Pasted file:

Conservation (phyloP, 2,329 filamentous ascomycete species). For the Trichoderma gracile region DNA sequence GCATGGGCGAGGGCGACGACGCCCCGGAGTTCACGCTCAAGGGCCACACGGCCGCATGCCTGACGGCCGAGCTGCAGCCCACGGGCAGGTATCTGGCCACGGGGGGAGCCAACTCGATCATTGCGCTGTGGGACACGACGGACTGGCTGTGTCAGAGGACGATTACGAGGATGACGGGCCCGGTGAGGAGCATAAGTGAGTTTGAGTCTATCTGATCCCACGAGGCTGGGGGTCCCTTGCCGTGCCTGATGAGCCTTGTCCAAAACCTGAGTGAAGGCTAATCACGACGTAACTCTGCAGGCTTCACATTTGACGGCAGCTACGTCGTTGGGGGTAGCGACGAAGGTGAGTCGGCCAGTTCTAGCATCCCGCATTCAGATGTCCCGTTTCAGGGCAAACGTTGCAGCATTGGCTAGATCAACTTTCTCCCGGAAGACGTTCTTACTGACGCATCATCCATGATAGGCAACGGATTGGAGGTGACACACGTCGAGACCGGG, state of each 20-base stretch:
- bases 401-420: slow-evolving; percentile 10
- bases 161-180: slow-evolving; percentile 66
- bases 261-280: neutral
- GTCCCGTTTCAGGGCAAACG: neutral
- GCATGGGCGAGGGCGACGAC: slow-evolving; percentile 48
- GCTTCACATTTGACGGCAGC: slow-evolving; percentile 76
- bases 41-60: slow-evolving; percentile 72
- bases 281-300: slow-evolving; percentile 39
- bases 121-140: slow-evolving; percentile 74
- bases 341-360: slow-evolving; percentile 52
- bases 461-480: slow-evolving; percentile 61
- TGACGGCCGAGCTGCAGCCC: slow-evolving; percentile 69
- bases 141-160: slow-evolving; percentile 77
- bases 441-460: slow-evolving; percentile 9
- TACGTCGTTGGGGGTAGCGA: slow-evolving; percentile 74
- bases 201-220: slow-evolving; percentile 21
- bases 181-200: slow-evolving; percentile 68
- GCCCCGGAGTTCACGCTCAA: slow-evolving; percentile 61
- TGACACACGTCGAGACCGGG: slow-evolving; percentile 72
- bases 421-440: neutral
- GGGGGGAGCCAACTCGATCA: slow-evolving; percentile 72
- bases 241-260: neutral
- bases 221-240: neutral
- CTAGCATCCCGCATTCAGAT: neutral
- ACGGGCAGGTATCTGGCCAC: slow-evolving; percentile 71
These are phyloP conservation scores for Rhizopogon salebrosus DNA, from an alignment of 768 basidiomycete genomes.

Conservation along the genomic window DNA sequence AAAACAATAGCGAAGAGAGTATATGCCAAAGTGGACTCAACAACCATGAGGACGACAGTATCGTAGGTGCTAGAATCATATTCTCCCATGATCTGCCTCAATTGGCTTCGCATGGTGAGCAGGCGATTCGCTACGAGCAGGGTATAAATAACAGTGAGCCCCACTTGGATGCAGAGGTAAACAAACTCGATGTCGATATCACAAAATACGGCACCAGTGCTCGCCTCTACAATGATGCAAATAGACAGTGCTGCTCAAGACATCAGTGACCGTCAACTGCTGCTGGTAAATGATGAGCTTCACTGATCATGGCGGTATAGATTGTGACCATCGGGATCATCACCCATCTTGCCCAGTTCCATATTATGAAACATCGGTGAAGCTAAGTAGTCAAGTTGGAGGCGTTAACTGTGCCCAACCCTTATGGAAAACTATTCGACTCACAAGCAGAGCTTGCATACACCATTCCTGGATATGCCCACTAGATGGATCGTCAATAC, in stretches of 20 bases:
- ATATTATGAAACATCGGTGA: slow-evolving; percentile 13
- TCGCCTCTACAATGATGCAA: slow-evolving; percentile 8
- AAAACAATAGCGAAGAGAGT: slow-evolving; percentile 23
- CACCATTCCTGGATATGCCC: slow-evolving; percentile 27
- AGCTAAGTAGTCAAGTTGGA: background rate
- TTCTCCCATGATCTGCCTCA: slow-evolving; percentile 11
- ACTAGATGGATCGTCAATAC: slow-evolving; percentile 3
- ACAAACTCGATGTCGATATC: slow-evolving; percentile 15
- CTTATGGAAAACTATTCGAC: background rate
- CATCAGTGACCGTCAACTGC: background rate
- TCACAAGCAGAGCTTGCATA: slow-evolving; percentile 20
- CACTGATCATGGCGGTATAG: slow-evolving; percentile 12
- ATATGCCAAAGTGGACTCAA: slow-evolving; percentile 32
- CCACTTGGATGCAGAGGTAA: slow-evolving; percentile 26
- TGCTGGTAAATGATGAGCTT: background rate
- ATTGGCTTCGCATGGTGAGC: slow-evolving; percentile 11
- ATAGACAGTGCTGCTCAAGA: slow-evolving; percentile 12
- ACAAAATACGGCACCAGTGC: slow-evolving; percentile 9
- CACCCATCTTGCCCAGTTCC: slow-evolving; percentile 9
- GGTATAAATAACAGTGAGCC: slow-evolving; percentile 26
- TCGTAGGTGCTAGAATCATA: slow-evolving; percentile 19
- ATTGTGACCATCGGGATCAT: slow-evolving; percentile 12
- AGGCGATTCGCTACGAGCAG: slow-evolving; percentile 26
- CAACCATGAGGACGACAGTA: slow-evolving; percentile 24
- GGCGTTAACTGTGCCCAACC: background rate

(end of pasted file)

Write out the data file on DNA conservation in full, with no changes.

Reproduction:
Conservation (phyloP, 2,329 filamentous ascomycete species). For the Trichoderma gracile region DNA sequence GCATGGGCGAGGGCGACGACGCCCCGGAGTTCACGCTCAAGGGCCACACGGCCGCATGCCTGACGGCCGAGCTGCAGCCCACGGGCAGGTATCTGGCCACGGGGGGAGCCAACTCGATCATTGCGCTGTGGGACACGACGGACTGGCTGTGTCAGAGGACGATTACGAGGATGACGGGCCCGGTGAGGAGCATAAGTGAGTTTGAGTCTATCTGATCCCACGAGGCTGGGGGTCCCTTGCCGTGCCTGATGAGCCTTGTCCAAAACCTGAGTGAAGGCTAATCACGACGTAACTCTGCAGGCTTCACATTTGACGGCAGCTACGTCGTTGGGGGTAGCGACGAAGGTGAGTCGGCCAGTTCTAGCATCCCGCATTCAGATGTCCCGTTTCAGGGCAAACGTTGCAGCATTGGCTAGATCAACTTTCTCCCGGAAGACGTTCTTACTGACGCATCATCCATGATAGGCAACGGATTGGAGGTGACACACGTCGAGACCGGG, state of each 20-base stretch:
- bases 401-420: slow-evolving; percentile 10
- bases 161-180: slow-evolving; percentile 66
- bases 261-280: neutral
- GTCCCGTTTCAGGGCAAACG: neutral
- GCATGGGCGAGGGCGACGAC: slow-evolving; percentile 48
- GCTTCACATTTGACGGCAGC: slow-evolving; percentile 76
- bases 41-60: slow-evolving; percentile 72
- bases 281-300: slow-evolving; percentile 39
- bases 121-140: slow-evolving; percentile 74
- bases 341-360: slow-evolving; percentile 52
- bases 461-480: slow-evolving; percentile 61
- TGACGGCCGAGCTGCAGCCC: slow-evolving; percentile 69
- bases 141-160: slow-evolving; percentile 77
- bases 441-460: slow-evolving; percentile 9
- TACGTCGTTGGGGGTAGCGA: slow-evolving; percentile 74
- bases 201-220: slow-evolving; percentile 21
- bases 181-200: slow-evolving; percentile 68
- GCCCCGGAGTTCACGCTCAA: slow-evolving; percentile 61
- TGACACACGTCGAGACCGGG: slow-evolving; percentile 72
- bases 421-440: neutral
- GGGGGGAGCCAACTCGATCA: slow-evolving; percentile 72
- bases 241-260: neutral
- bases 221-240: neutral
- CTAGCATCCCGCATTCAGAT: neutral
- ACGGGCAGGTATCTGGCCAC: slow-evolving; percentile 71
These are phyloP conservation scores for Rhizopogon salebrosus DNA, from an alignment of 768 basidiomycete genomes.

Conservation along the genomic window DNA sequence AAAACAATAGCGAAGAGAGTATATGCCAAAGTGGACTCAACAACCATGAGGACGACAGTATCGTAGGTGCTAGAATCATATTCTCCCATGATCTGCCTCAATTGGCTTCGCATGGTGAGCAGGCGATTCGCTACGAGCAGGGTATAAATAACAGTGAGCCCCACTTGGATGCAGAGGTAAACAAACTCGATGTCGATATCACAAAATACGGCACCAGTGCTCGCCTCTACAATGATGCAAATAGACAGTGCTGCTCAAGACATCAGTGACCGTCAACTGCTGCTGGTAAATGATGAGCTTCACTGATCATGGCGGTATAGATTGTGACCATCGGGATCATCACCCATCTTGCCCAGTTCCATATTATGAAACATCGGTGAAGCTAAGTAGTCAAGTTGGAGGCGTTAACTGTGCCCAACCCTTATGGAAAACTATTCGACTCACAAGCAGAGCTTGCATACACCATTCCTGGATATGCCCACTAGATGGATCGTCAATAC, in stretches of 20 bases:
- ATATTATGAAACATCGGTGA: slow-evolving; percentile 13
- TCGCCTCTACAATGATGCAA: slow-evolving; percentile 8
- AAAACAATAGCGAAGAGAGT: slow-evolving; percentile 23
- CACCATTCCTGGATATGCCC: slow-evolving; percentile 27
- AGCTAAGTAGTCAAGTTGGA: background rate
- TTCTCCCATGATCTGCCTCA: slow-evolving; percentile 11
- ACTAGATGGATCGTCAATAC: slow-evolving; percentile 3
- ACAAACTCGATGTCGATATC: slow-evolving; percentile 15
- CTTATGGAAAACTATTCGAC: background rate
- CATCAGTGACCGTCAACTGC: background rate
- TCACAAGCAGAGCTTGCATA: slow-evolving; percentile 20
- CACTGATCATGGCGGTATAG: slow-evolving; percentile 12
- ATATGCCAAAGTGGACTCAA: slow-evolving; percentile 32
- CCACTTGGATGCAGAGGTAA: slow-evolving; percentile 26
- TGCTGGTAAATGATGAGCTT: background rate
- ATTGGCTTCGCATGGTGAGC: slow-evolving; percentile 11
- ATAGACAGTGCTGCTCAAGA: slow-evolving; percentile 12
- ACAAAATACGGCACCAGTGC: slow-evolving; percentile 9
- CACCCATCTTGCCCAGTTCC: slow-evolving; percentile 9
- GGTATAAATAACAGTGAGCC: slow-evolving; percentile 26
- TCGTAGGTGCTAGAATCATA: slow-evolving; percentile 19
- ATTGTGACCATCGGGATCAT: slow-evolving; percentile 12
- AGGCGATTCGCTACGAGCAG: slow-evolving; percentile 26
- CAACCATGAGGACGACAGTA: slow-evolving; percentile 24
- GGCGTTAACTGTGCCCAACC: background rate